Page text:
Motherhood Shows You Who Your Friends Are

motherhood shows you who your friends are

When I became a mom, the question of where I stood took centre stage in my life. In those early months of motherhood, I struggled to find my footing as a new parent in a strikingly literal (and comical) sense.

During those “new mom” months, I discovered that changing my daughter’s diaper while in a sleep-deprived fog might cause me to drop said diaper and, in attempting to retrieve it, step full-bore into the used side of the diaper. Likewise, I discovered that walking around the house barefoot might end with me resting my full weight on a Lego and yelping in pain after.

Once the new mom haze had dissipated, I felt a new pull to assess my footing in a broader sense. I had always observed how esteemed (or not) I was in my relationships. However, once I had children, I realized that everyone I let into my life influenced my mood and, consequently, the mood with which I parented.

To put it plainly, if I was busy putting out fires set by difficult people, I wouldn’t have the focus I needed to be the mother I wanted to be. With that in mind, I began surveying my relationships, taking note of which ones sheltered me during life’s storms and which ones were the storms themselves.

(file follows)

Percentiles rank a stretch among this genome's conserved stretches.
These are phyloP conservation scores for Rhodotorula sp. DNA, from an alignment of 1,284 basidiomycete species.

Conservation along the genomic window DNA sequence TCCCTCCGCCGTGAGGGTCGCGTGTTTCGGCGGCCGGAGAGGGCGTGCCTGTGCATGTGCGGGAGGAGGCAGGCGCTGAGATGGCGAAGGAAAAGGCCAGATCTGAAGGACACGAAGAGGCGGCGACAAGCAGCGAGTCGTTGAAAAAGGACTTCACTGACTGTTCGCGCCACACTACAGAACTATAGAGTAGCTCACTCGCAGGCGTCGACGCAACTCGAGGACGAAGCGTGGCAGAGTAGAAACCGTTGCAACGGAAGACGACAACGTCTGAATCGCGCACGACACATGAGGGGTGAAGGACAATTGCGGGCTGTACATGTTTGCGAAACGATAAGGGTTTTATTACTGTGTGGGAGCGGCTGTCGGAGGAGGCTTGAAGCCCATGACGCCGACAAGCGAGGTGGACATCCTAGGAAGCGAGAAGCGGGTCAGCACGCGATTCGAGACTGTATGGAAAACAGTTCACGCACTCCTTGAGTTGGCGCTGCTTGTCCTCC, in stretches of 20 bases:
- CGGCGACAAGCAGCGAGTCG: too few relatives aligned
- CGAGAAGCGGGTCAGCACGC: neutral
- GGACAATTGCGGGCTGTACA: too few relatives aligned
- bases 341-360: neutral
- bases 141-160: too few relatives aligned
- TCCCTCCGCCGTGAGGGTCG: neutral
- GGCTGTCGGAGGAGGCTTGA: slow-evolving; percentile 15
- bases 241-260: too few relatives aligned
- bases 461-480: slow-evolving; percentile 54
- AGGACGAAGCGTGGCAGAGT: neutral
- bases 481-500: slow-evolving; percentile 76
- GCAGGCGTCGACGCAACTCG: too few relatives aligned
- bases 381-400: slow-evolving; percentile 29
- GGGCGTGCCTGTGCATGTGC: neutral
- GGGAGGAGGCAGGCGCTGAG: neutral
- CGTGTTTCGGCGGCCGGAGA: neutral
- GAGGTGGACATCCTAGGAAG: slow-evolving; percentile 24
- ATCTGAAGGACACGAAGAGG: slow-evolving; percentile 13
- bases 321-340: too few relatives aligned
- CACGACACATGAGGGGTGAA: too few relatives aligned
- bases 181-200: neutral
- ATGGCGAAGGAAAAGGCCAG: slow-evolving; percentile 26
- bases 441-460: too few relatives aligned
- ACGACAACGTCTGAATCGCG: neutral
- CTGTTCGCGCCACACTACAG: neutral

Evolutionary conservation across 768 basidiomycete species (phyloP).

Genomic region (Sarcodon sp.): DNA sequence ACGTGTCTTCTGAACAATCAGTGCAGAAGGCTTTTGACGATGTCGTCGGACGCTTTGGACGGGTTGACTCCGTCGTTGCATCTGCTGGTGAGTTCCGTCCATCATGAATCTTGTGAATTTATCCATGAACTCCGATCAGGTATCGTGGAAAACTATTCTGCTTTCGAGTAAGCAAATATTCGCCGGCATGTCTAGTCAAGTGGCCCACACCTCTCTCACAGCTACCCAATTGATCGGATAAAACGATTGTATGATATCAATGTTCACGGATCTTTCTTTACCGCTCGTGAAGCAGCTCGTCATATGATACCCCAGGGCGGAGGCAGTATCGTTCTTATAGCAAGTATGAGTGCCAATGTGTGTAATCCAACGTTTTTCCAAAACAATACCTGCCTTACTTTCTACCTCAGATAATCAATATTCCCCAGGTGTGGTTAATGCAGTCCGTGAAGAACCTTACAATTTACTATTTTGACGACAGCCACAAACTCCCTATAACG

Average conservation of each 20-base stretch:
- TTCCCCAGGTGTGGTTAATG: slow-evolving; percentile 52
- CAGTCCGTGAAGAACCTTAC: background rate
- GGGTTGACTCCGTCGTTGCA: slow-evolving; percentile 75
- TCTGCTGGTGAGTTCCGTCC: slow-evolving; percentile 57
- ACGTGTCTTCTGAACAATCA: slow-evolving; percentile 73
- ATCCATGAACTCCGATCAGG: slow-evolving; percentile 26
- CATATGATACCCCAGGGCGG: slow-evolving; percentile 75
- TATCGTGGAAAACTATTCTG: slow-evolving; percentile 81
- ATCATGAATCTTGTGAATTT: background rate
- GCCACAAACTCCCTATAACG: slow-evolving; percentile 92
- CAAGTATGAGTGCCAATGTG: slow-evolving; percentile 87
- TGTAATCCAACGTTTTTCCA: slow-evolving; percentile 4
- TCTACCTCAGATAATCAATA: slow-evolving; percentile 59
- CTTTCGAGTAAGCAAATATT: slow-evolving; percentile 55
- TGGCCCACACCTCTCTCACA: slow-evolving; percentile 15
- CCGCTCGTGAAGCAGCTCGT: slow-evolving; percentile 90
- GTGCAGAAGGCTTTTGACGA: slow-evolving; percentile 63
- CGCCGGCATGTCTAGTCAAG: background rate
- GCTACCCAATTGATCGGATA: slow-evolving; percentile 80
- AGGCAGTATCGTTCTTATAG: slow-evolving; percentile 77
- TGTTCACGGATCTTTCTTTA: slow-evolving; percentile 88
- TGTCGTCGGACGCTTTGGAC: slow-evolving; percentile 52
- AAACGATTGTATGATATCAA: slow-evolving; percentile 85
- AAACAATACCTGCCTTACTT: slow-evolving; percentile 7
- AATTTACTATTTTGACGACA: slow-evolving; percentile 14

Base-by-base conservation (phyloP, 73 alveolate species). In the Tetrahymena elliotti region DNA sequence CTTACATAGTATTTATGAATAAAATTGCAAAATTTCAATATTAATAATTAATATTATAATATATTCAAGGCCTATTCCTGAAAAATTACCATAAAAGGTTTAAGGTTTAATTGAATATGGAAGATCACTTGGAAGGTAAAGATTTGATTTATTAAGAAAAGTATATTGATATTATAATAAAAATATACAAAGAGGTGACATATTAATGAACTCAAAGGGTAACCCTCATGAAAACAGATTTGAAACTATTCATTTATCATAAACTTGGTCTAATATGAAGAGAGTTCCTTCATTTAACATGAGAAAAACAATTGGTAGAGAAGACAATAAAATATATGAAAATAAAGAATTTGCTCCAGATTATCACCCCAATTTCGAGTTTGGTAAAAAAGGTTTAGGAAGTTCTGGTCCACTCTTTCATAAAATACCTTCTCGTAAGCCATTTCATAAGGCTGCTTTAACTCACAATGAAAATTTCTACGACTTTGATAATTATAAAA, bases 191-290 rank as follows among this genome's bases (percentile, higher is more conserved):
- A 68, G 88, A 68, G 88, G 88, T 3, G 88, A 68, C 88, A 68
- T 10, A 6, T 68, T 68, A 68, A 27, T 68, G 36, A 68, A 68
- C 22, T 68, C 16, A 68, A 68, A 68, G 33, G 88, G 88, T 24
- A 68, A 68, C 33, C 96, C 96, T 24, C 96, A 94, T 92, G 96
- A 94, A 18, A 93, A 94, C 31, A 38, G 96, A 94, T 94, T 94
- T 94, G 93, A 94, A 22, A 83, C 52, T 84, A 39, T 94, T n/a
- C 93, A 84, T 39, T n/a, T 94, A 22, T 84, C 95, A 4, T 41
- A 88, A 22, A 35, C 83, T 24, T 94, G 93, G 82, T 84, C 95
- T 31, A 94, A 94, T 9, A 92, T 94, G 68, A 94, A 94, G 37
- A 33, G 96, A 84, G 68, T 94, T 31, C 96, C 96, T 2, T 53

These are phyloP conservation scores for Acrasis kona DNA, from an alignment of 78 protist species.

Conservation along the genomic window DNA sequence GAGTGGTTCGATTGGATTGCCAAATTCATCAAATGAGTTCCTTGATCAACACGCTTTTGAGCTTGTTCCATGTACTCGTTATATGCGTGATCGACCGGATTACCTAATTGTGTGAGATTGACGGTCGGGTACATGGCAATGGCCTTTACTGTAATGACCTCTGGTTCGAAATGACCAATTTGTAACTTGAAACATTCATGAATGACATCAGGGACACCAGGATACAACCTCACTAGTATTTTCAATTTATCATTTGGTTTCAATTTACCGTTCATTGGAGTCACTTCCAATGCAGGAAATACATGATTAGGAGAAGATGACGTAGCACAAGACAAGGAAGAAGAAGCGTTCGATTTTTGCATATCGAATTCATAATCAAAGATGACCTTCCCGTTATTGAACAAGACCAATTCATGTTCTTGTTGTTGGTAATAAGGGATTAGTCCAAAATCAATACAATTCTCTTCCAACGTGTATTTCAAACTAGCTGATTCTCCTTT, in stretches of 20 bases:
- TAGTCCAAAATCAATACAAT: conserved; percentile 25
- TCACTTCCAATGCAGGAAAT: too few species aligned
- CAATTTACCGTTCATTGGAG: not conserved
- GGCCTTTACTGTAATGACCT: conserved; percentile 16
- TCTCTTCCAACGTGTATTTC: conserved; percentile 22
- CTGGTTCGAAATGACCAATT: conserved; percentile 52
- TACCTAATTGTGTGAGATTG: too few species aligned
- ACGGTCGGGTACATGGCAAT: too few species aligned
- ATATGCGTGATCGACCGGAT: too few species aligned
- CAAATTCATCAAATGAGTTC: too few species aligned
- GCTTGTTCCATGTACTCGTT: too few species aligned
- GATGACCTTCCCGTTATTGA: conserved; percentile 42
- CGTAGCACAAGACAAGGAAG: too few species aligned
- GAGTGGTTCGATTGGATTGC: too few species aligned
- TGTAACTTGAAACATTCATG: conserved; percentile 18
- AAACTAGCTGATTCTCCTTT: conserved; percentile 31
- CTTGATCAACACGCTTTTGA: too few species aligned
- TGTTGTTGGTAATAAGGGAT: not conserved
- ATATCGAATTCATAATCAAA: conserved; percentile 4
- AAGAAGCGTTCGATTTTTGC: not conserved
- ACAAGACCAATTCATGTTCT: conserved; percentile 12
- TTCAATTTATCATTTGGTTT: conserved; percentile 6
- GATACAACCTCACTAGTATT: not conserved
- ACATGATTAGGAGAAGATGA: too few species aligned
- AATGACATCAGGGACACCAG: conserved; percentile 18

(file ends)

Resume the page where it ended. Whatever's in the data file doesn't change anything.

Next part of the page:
One relationship that had become surprisingly treacherous terrain after I became a mom was that of my friendships. My girlfriends had consistently brought me great joy throughout my life. Given my high regard for my friends, I resisted the warning of a sage mom acquaintance that, once I had children, I would notice a chill among some of my (single and childless) long-time friends. I did not believe that any such chill would occur as I did not have friends who begrudged other people their life choices. Or so I thought.

Soon after I became a mother, one long-time and non-mom friend floored me by announcing that she couldn’t go out with me anymore because “a wingwoman can’t be someone’s mom.” Unaware both of this “fact” and that I was serving as someone’s wingwoman, I mourned the loss of that friendship with an equal measure of bewilderment and heartache.

Still, other friends spent hours seeking my opinion on every detail of their dating mishaps but could barely find time to ask about my day or ask to see my baby. Ever. This growing lopsidedness in my friendships gripped me with feelings of resentment that often—and unfortunately—distracted me from my child.

Eventually, this troubling chapter gave way to an empowering conclusion: I had control over whether I befriended supportive—or unfriended self-serving—people.

With that newfound clarity, I ended my one-sided friendships and joined several new mom groups in search of more reciprocal relationships. I opened up to strangers in the hopes of connecting with women who were living the same kinds of struggles and victories that I was experiencing in my day-to-day as a mom.

Finding my so-called Mom Crew didn’t happen overnight. However, in time and with the patience that I had prayed for and received, my search bore fruit when the first member of my Mom Crew found me.